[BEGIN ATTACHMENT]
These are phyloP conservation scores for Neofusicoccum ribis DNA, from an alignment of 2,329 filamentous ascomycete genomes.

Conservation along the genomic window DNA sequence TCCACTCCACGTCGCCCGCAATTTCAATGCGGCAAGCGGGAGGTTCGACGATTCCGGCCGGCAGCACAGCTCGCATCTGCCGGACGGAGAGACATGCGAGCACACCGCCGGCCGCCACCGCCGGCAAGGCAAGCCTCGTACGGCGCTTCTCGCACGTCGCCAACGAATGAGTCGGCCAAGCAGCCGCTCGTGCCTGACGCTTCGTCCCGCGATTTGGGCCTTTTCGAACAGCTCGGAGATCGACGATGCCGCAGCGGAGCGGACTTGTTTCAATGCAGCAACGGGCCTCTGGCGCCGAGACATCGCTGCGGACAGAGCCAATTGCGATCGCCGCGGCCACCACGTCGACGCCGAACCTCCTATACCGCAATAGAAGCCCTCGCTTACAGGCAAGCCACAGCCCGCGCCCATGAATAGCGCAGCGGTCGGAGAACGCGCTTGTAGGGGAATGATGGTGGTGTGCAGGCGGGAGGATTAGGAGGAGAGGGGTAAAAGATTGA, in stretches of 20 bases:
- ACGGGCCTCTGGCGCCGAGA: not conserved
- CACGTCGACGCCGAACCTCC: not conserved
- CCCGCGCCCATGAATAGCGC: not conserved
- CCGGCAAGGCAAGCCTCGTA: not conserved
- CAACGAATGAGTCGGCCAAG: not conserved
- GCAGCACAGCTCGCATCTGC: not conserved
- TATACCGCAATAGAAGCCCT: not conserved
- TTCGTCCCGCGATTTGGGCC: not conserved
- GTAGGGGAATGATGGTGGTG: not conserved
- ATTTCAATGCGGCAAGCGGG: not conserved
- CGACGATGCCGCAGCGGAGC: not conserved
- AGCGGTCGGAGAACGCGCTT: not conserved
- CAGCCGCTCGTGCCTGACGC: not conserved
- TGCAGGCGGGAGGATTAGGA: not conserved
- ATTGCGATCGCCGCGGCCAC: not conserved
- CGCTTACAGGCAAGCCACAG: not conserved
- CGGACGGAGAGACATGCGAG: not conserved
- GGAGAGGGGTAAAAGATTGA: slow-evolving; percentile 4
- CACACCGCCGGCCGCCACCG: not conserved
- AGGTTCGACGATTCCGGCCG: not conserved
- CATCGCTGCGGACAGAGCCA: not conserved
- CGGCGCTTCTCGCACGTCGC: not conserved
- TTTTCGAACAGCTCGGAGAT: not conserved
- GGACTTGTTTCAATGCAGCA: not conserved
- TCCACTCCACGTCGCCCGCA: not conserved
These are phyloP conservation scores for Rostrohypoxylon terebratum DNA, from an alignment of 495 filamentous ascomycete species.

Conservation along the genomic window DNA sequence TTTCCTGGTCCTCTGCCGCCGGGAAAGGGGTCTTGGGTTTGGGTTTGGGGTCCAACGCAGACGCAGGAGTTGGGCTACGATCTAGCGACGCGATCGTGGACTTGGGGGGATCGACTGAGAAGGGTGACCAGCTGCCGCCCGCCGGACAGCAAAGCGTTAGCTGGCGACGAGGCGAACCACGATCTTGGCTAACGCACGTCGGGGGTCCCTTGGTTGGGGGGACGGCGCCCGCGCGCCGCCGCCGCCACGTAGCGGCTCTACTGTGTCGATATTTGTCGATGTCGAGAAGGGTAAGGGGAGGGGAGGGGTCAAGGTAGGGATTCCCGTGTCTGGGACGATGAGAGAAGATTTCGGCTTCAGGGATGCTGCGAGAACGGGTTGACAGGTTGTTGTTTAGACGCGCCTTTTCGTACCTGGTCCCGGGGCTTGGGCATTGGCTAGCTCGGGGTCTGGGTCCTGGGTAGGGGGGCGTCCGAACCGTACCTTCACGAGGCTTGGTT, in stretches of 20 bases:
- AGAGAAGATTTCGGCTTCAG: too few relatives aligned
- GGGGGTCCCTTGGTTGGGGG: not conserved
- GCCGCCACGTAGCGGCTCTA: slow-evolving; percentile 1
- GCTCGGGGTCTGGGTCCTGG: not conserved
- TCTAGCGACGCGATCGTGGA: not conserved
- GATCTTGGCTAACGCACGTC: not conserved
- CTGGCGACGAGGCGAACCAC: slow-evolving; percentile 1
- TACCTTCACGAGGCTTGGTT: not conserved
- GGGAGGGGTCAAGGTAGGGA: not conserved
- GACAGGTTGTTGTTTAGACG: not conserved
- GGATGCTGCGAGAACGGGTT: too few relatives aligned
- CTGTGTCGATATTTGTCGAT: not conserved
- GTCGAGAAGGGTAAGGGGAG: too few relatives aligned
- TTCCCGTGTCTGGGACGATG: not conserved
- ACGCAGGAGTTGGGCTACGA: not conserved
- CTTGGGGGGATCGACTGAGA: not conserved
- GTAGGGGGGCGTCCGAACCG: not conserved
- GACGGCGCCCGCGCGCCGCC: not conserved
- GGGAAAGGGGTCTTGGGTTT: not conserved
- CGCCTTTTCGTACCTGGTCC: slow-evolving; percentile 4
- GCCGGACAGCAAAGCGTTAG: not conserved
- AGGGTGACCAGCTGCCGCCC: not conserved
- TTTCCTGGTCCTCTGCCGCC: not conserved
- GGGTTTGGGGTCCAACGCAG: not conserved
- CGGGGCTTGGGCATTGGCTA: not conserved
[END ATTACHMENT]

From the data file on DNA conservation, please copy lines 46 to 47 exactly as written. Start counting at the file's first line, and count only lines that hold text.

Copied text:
- GTAGGGGGGCGTCCGAACCG: not conserved
- GACGGCGCCCGCGCGCCGCC: not conserved